MBIA Insurance has filed a motion in the New York State Supreme Court seeking documents from Credit Suisse about RMBS it insured.

According to the lawsuit, Credit Suisse failed to follow guidelines it established with the insurer and MBIA has suffered large losses as a result.

In the filing MBIA disclosed that the Securities and Exchange Commission has subpoenaed it and Credit Suisse seeking the same kinds of documents.

The original lawsuit dates back to December 2009 when the bond insurer filed a complaint alleging it was “fraudulently induced” by Credit Suisse to provide its guarantee on $900 million of RMBS.

MBIA charged Credit Suisse with “pervasive and material misrepresentations” in its 2007 descriptions of various mortgages that it pooled together, put in a trust, and then securitized into MBS that MBIA guaranteed.

The securitization is called HEMT 2007-2.  The loans defaulted during the financial crisis and MBIA says it has paid out millions of dollars in claims. It is looking to recoup those losses on the grounds that Credit Suisse lied and misrepresented the quality of those loans to MBIA.

The motion seeking the documents was filed last Thursday.

The Credit Suisse suit is one of five cases MBIA has filed against financial institutions for which it insured RMBS. The motion seeks access to documents that MBIA said will show that Credit Suisse knew the loans they purchased from the originators did not comply with the representations it made in connection with the securitization.

Instead of informing the parties to the transaction about the breaches of representations and warranties and repurchasing the loans, Credit Suisse instead engaged in “double-dipping,” the insurer charged.

MBIA alleges that this allowed Credit Suisse to gain undisclosed profits on two fronts. One was the fees the bank charged to purchase the loans from the originators. The other was additional profits made when it received compensation from the originators for the defective loans but failed to either remit these payments to the trust, which rightfully owned the loans, or to repurchase the defective loans out of the trust.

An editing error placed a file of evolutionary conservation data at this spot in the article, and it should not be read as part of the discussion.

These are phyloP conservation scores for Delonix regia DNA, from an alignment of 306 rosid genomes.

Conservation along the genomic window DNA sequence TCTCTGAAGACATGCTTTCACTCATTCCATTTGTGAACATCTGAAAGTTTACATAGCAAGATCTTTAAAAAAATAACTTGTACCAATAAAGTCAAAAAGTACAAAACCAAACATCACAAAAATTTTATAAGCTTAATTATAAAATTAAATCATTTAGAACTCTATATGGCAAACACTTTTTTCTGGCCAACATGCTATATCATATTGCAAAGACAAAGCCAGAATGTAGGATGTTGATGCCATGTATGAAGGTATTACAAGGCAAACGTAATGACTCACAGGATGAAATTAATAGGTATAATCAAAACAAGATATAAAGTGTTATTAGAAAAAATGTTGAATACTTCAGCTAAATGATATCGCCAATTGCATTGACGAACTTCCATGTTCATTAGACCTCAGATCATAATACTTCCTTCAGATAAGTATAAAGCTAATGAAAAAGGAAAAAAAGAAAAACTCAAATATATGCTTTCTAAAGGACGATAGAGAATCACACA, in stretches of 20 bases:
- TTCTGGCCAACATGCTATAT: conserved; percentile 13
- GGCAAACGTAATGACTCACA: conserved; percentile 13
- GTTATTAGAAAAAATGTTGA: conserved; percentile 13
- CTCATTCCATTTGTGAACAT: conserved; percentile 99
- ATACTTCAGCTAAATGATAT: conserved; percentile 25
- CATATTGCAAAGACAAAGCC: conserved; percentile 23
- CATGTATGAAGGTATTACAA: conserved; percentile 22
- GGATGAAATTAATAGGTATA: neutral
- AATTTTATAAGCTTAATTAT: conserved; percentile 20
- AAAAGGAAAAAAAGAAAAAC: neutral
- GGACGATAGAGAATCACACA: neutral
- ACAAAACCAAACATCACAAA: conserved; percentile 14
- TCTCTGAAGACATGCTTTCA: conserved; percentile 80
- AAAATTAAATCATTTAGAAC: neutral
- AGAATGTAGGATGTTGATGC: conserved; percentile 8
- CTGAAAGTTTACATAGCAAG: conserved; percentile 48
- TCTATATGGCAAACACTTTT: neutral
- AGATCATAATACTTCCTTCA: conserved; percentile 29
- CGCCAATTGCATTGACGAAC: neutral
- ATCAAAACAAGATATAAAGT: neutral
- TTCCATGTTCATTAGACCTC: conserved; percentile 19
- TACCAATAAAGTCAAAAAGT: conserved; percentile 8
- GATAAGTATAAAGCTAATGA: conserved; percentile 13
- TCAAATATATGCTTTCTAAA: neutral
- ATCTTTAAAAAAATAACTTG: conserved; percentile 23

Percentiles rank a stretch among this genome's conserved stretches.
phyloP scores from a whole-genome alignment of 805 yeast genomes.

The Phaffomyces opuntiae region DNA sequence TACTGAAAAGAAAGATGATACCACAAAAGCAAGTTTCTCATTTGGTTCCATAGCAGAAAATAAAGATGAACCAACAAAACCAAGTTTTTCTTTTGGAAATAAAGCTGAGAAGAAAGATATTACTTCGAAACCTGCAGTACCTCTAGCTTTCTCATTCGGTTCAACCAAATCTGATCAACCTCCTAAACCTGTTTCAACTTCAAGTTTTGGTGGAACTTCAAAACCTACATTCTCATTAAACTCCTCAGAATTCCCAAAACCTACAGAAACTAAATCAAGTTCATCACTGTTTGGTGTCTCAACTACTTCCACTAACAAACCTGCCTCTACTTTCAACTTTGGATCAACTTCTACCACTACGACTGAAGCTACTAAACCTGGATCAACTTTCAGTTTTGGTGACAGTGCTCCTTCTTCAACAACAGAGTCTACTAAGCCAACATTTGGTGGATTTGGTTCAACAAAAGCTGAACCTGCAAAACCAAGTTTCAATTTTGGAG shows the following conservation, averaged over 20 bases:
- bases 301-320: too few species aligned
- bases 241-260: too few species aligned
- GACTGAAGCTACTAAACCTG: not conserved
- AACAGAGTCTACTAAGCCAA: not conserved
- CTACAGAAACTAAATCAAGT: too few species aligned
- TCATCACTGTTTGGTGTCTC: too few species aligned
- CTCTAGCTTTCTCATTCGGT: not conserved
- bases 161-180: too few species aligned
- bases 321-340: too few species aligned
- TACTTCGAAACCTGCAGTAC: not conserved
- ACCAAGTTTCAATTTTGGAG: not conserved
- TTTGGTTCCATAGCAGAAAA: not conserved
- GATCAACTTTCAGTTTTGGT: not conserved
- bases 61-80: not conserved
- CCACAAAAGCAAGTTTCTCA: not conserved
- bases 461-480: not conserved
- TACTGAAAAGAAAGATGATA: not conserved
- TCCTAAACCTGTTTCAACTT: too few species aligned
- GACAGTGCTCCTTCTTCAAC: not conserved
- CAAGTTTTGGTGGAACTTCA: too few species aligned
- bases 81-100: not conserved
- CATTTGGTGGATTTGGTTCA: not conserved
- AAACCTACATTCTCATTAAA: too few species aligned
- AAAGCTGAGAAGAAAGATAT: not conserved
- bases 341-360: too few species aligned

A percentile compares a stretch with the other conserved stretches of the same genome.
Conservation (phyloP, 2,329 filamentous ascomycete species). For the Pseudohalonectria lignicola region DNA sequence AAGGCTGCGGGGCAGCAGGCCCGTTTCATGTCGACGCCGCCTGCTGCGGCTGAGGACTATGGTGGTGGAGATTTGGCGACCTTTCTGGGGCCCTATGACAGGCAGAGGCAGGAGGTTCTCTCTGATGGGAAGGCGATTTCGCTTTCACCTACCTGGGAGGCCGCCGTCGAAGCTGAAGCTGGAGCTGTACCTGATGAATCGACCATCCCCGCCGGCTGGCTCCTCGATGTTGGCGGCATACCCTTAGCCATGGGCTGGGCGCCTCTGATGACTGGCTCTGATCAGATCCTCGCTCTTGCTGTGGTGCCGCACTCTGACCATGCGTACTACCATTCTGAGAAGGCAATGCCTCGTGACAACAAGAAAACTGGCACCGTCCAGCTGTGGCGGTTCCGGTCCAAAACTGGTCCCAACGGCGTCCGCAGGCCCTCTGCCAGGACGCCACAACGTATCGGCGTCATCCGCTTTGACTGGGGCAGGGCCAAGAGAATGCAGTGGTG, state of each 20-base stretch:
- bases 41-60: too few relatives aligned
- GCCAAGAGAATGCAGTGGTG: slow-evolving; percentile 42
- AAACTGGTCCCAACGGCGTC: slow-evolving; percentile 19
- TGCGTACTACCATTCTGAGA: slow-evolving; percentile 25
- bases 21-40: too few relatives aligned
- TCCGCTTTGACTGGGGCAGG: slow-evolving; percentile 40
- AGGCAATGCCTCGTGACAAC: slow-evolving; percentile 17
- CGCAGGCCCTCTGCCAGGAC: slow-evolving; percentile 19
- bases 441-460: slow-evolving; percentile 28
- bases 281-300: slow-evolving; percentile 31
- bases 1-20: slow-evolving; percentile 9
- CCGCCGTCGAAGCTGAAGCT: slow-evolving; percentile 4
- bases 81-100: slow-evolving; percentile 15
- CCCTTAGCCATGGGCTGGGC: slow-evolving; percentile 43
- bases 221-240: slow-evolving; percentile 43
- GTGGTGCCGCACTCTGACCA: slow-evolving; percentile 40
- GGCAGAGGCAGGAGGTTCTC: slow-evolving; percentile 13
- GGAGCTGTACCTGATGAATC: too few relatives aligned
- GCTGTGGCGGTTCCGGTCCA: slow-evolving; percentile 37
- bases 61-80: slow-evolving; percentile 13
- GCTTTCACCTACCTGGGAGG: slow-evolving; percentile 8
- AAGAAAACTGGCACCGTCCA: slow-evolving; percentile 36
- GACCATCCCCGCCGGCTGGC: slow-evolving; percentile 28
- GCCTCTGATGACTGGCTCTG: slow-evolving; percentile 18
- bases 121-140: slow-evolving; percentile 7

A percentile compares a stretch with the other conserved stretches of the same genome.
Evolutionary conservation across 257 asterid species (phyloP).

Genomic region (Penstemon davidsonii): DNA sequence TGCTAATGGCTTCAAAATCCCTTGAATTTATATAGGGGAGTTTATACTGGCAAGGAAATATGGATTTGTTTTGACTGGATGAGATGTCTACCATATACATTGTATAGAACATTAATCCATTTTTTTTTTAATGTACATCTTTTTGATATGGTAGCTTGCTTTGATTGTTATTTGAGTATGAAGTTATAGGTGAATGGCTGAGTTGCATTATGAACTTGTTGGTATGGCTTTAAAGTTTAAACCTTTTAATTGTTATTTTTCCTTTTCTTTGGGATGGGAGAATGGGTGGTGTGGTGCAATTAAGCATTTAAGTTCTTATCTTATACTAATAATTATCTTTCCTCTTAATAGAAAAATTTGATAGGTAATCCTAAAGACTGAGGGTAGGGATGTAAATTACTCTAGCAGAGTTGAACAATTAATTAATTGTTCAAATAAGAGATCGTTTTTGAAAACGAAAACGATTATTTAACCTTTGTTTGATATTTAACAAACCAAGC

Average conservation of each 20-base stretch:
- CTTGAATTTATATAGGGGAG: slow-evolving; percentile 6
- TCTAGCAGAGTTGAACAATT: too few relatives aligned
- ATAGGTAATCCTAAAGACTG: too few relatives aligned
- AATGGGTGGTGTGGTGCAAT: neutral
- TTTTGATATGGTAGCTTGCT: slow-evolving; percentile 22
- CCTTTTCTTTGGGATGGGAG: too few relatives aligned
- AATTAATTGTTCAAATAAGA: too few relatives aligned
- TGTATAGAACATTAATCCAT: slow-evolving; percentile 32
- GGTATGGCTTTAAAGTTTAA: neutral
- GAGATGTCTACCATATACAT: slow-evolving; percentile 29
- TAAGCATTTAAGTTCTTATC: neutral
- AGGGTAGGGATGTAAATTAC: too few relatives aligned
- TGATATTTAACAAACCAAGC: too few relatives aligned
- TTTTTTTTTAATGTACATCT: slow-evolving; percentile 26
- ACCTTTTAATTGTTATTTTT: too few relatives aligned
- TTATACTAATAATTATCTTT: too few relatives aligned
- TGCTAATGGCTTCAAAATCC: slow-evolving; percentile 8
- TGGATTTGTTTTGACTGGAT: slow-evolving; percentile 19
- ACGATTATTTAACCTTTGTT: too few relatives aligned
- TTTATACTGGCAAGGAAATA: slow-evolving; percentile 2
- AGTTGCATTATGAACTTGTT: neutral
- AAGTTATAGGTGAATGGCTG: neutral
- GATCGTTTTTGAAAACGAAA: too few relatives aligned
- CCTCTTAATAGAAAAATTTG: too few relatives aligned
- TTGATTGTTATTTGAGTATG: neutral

According the court filings, MBIA said Credit Suisse fraudulently induced it to participate in the bond deal “in part, to obtain double recoveries on the defective loans by shoveling them into the trust, profiting from their securitization, and then recovering [profits] again when it demanded that the originators of those loans repurchase them, even though Credit Suisse no longer owned the loans.”

MBIA also alleges that Credit Suisse initially denied ever seeking to put defective loans back to the originators.

“As just one example of the prejudice cause by Credit Suisse’s evasions, in the last few weeks since filing this motion, MBIA has discovered a serious irregularity in a number of HEMT 2007-2 loans: these loans were previously securitized by Credit Suisse and then repurchased by Credit Suisse as defective,” the insurer said. “Upon repurchasing these defective loans, Credit Suisse assigned them new loan identification numbers, wiping the slate clean.”

A spokesman for MBIA said, “We feel that the information in our filings provides a compelling basis for the court to grant our motion for additional discovery related to Credit Suisse’s wrongdoing.” He declined to provide further comment.

A Credit Suisse spokesman said, “MBIA is entitled to what its contracts with Credit Suisse provide, and not more.”

The SEC has also subpoenaed the counsel for both MBIA and Credit Suisse to obtain the documents.

“Credit Suisse is now the subject of an investigation by the Securities and Exchange Commission, which issued a subpoena this week seeking the same types of documents as MBIA seeks with this motion,” according to court documents.

A Credit Suisse spokesman declined to comments on the SEC subpoena.

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